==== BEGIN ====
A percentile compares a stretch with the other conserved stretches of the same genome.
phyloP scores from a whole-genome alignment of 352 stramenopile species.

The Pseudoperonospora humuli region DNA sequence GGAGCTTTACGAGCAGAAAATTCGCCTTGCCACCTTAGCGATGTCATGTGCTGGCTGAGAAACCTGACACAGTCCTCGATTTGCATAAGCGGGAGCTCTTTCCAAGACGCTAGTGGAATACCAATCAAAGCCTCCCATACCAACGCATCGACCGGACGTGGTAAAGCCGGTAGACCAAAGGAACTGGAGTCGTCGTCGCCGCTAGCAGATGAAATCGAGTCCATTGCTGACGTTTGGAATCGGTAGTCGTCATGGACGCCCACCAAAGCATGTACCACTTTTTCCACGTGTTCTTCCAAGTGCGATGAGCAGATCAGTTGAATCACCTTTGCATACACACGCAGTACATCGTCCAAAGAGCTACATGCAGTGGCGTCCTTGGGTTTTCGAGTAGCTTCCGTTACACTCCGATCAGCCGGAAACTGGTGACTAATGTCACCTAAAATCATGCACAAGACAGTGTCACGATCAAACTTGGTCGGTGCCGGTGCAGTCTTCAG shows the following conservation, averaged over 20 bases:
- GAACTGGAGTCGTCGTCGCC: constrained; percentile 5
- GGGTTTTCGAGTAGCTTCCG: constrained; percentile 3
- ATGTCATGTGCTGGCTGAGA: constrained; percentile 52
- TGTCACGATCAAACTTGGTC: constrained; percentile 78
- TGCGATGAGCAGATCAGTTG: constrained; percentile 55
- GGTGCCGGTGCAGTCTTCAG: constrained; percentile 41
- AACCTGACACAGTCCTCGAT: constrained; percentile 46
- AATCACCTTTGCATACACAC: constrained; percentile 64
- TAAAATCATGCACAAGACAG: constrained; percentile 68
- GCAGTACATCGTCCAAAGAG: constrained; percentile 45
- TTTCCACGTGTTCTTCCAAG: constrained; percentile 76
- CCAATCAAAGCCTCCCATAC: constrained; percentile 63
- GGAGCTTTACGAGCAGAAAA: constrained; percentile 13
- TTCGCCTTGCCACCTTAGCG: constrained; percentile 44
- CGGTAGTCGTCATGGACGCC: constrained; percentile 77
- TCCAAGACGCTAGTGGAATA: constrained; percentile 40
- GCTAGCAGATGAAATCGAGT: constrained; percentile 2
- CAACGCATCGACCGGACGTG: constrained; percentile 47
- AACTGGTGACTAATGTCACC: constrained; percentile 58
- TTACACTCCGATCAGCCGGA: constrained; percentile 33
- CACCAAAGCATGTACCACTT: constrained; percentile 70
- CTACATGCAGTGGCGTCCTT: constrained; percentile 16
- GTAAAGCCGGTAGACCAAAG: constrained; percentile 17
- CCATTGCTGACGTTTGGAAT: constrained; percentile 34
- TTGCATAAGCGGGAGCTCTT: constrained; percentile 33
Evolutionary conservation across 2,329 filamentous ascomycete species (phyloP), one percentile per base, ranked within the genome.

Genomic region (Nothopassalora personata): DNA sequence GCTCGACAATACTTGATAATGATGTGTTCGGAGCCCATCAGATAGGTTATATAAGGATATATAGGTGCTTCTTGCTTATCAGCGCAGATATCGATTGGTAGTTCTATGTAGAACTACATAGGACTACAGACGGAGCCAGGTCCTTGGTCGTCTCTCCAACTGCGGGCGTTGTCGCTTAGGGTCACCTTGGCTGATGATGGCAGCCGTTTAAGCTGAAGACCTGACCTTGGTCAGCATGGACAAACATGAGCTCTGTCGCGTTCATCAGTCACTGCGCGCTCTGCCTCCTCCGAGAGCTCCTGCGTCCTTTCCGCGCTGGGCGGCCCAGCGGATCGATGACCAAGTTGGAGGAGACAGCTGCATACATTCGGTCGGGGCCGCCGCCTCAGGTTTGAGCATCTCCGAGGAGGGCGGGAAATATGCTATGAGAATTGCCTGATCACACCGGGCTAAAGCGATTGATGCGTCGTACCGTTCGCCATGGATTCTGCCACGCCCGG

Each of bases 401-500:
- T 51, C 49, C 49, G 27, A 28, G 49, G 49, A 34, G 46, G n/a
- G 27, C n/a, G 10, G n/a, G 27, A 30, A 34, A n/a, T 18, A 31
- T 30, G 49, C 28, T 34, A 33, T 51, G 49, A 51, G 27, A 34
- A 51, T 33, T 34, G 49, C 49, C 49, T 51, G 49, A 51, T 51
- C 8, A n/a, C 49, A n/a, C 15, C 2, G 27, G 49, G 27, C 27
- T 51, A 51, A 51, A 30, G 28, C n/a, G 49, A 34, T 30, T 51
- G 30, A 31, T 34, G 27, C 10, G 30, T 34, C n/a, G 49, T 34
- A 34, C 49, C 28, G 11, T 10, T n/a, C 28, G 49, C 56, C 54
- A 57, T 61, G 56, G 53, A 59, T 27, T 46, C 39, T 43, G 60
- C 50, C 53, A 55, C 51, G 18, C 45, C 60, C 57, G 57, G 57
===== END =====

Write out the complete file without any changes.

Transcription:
A percentile compares a stretch with the other conserved stretches of the same genome.
phyloP scores from a whole-genome alignment of 352 stramenopile species.

The Pseudoperonospora humuli region DNA sequence GGAGCTTTACGAGCAGAAAATTCGCCTTGCCACCTTAGCGATGTCATGTGCTGGCTGAGAAACCTGACACAGTCCTCGATTTGCATAAGCGGGAGCTCTTTCCAAGACGCTAGTGGAATACCAATCAAAGCCTCCCATACCAACGCATCGACCGGACGTGGTAAAGCCGGTAGACCAAAGGAACTGGAGTCGTCGTCGCCGCTAGCAGATGAAATCGAGTCCATTGCTGACGTTTGGAATCGGTAGTCGTCATGGACGCCCACCAAAGCATGTACCACTTTTTCCACGTGTTCTTCCAAGTGCGATGAGCAGATCAGTTGAATCACCTTTGCATACACACGCAGTACATCGTCCAAAGAGCTACATGCAGTGGCGTCCTTGGGTTTTCGAGTAGCTTCCGTTACACTCCGATCAGCCGGAAACTGGTGACTAATGTCACCTAAAATCATGCACAAGACAGTGTCACGATCAAACTTGGTCGGTGCCGGTGCAGTCTTCAG shows the following conservation, averaged over 20 bases:
- GAACTGGAGTCGTCGTCGCC: constrained; percentile 5
- GGGTTTTCGAGTAGCTTCCG: constrained; percentile 3
- ATGTCATGTGCTGGCTGAGA: constrained; percentile 52
- TGTCACGATCAAACTTGGTC: constrained; percentile 78
- TGCGATGAGCAGATCAGTTG: constrained; percentile 55
- GGTGCCGGTGCAGTCTTCAG: constrained; percentile 41
- AACCTGACACAGTCCTCGAT: constrained; percentile 46
- AATCACCTTTGCATACACAC: constrained; percentile 64
- TAAAATCATGCACAAGACAG: constrained; percentile 68
- GCAGTACATCGTCCAAAGAG: constrained; percentile 45
- TTTCCACGTGTTCTTCCAAG: constrained; percentile 76
- CCAATCAAAGCCTCCCATAC: constrained; percentile 63
- GGAGCTTTACGAGCAGAAAA: constrained; percentile 13
- TTCGCCTTGCCACCTTAGCG: constrained; percentile 44
- CGGTAGTCGTCATGGACGCC: constrained; percentile 77
- TCCAAGACGCTAGTGGAATA: constrained; percentile 40
- GCTAGCAGATGAAATCGAGT: constrained; percentile 2
- CAACGCATCGACCGGACGTG: constrained; percentile 47
- AACTGGTGACTAATGTCACC: constrained; percentile 58
- TTACACTCCGATCAGCCGGA: constrained; percentile 33
- CACCAAAGCATGTACCACTT: constrained; percentile 70
- CTACATGCAGTGGCGTCCTT: constrained; percentile 16
- GTAAAGCCGGTAGACCAAAG: constrained; percentile 17
- CCATTGCTGACGTTTGGAAT: constrained; percentile 34
- TTGCATAAGCGGGAGCTCTT: constrained; percentile 33
Evolutionary conservation across 2,329 filamentous ascomycete species (phyloP), one percentile per base, ranked within the genome.

Genomic region (Nothopassalora personata): DNA sequence GCTCGACAATACTTGATAATGATGTGTTCGGAGCCCATCAGATAGGTTATATAAGGATATATAGGTGCTTCTTGCTTATCAGCGCAGATATCGATTGGTAGTTCTATGTAGAACTACATAGGACTACAGACGGAGCCAGGTCCTTGGTCGTCTCTCCAACTGCGGGCGTTGTCGCTTAGGGTCACCTTGGCTGATGATGGCAGCCGTTTAAGCTGAAGACCTGACCTTGGTCAGCATGGACAAACATGAGCTCTGTCGCGTTCATCAGTCACTGCGCGCTCTGCCTCCTCCGAGAGCTCCTGCGTCCTTTCCGCGCTGGGCGGCCCAGCGGATCGATGACCAAGTTGGAGGAGACAGCTGCATACATTCGGTCGGGGCCGCCGCCTCAGGTTTGAGCATCTCCGAGGAGGGCGGGAAATATGCTATGAGAATTGCCTGATCACACCGGGCTAAAGCGATTGATGCGTCGTACCGTTCGCCATGGATTCTGCCACGCCCGG

Each of bases 401-500:
- T 51, C 49, C 49, G 27, A 28, G 49, G 49, A 34, G 46, G n/a
- G 27, C n/a, G 10, G n/a, G 27, A 30, A 34, A n/a, T 18, A 31
- T 30, G 49, C 28, T 34, A 33, T 51, G 49, A 51, G 27, A 34
- A 51, T 33, T 34, G 49, C 49, C 49, T 51, G 49, A 51, T 51
- C 8, A n/a, C 49, A n/a, C 15, C 2, G 27, G 49, G 27, C 27
- T 51, A 51, A 51, A 30, G 28, C n/a, G 49, A 34, T 30, T 51
- G 30, A 31, T 34, G 27, C 10, G 30, T 34, C n/a, G 49, T 34
- A 34, C 49, C 28, G 11, T 10, T n/a, C 28, G 49, C 56, C 54
- A 57, T 61, G 56, G 53, A 59, T 27, T 46, C 39, T 43, G 60
- C 50, C 53, A 55, C 51, G 18, C 45, C 60, C 57, G 57, G 57